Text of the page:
931 Franklin Ave, Garden City 516-246-9459
Unpretentious, inexpensive, creative and unusual are the terms that best describe Plancha Tapas & Wine Bar in Garden City. Unpretentious because it’s a narrow 49-foot storefront that’s rustic and homey. Inexpensive because most of the tapas are in the $6 to $9 bracket; sprawling, abundant wood boards for sharing go for $27 and bottles of wine cost as little as $16 (the well thought out multi-page wine list here is impressive).
The tapas, which can be consumed as a whole meal or a prelude to one, range from simple—like warm olives and Marcona almonds ($5 each)—to more creative and unusual items like roasted Brussels sprouts topped with chestnut purée, shaved Piave cheese and black pepper honey ($8). A Spanish Cobb salad is also interesting and featured arugula, Spanish goat cheese, Serrano ham, avocado, an eight-minute egg and Marcona almonds ($12).
Speaking of Marcona almonds, Plancha’s co-owner Joshua Kobrin (who didn’t know I was a critic) offered me some of them and a few olives as I sat at the long bar waiting for a table (that’s not unusual, it’s a small place). The almonds were fried and enhanced with sea salt, while the warm olives were plump, meaty Sicilian imports. Those excellent ingredients and Kobrin’s generosity and concern made a positive impression that remained throughout the evening. The restaurant’s upbeat spirit and the quality and diversity of the food kept the momentum going.
Don’t pass up those bountiful sharing boards—I’d suggest the Spanish one. It’s loaded with enough goodies for a table of hearty eaters. Meat, cheese and fruit lovers will find their favorites: Silver dollar-sized spicy chorizo, slender Serrano ham slices and cured pork loin should satisfy the carnivores, while the cheeses from the Iberian Peninsula—Manchego, Cana de Cabra and Campo de Montalban—were noteworthy for their exquisite freshness. Add those olives and almonds, the sweetest little grapes, quince paste, dried cherries and apricots and slabs of rough hewn peasant bread from Cardinali Bakery (Carle Place) drizzled with olive oil and sea salt and you have a feast for four. (Take the menu’s suggestion and have a harmonious Fino Sherry to accompany the plate.)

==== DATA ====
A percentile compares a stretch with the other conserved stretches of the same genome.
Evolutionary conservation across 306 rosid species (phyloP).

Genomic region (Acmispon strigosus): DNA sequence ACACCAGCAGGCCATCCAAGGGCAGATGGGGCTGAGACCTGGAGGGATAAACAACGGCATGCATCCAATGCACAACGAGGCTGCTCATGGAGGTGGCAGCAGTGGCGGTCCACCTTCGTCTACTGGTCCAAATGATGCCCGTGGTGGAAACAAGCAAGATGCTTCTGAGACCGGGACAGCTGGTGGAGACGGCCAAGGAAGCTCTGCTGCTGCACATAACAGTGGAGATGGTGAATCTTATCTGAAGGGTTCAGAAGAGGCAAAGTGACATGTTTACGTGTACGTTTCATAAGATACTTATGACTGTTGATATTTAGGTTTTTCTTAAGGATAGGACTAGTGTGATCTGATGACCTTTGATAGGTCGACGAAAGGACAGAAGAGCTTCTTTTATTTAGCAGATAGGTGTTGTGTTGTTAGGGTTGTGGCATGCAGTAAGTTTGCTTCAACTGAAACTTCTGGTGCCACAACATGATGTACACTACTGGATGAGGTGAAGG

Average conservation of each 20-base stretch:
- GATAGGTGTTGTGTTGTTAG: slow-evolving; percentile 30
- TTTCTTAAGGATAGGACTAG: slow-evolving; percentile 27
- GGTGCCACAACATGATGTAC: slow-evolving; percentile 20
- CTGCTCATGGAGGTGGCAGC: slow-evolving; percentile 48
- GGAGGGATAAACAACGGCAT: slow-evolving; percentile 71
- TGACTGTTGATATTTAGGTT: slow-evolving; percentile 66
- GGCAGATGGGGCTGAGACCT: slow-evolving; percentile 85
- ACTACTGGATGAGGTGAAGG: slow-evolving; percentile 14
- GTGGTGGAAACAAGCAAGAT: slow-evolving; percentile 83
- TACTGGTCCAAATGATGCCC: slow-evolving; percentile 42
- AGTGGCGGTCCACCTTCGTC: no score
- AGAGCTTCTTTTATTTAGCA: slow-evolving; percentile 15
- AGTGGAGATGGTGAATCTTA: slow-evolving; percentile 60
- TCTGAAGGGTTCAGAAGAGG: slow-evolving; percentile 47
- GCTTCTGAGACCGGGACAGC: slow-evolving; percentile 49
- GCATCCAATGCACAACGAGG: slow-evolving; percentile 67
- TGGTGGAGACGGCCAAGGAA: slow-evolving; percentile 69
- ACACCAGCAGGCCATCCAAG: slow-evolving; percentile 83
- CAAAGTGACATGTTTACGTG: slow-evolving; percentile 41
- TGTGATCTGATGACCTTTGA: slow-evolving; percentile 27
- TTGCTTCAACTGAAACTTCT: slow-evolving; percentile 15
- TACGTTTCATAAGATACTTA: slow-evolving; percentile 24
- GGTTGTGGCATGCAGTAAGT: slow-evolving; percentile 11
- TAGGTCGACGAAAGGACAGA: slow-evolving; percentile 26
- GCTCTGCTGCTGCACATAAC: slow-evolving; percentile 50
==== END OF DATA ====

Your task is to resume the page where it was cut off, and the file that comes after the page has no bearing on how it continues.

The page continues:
When the tasting plate is finished, move on to the varied tapas. We ordered six, four of which were winners, thanks to the advice of a waitstaff that displayed enthusiasm, generous conviviality and detailed knowledge about every dish and every ingredient. The pork belly bocadillo (braised pork belly) came on a gutsy roll accompanied by Kimchi, limes, cilantro and sesame mayo ($8). This was the numero uno tapas choice. Close behind it was the Cabra bake, bubbly goat cheese atop roasted mushrooms, endives and charred grapes ($9); and Cebada in a velvety truffle and Madeira wine sauce with roasted mushrooms ($7). Flavor permeated both dishes with the Cabra bake generating sweet undertones. Seared foie gras with balsamic onions and caramelized bananas combined two dissimilar ingredients, yet their individual tastes registered ($16). Less successful was the Burrata dominated by fresh, creamy mozzarella that provided scant taste ($14) and a monster split marrow bone that harbored little marrow ($8).
The two tiny desserts were served in coffee cups and were mediocre. The black cherry panna cotta sounded more exciting than it tasted ($5) and the chocolate fondue with sea salt and Nutella ($5) was ordinary.
Photo by Pam Deutchman / thefphoto.com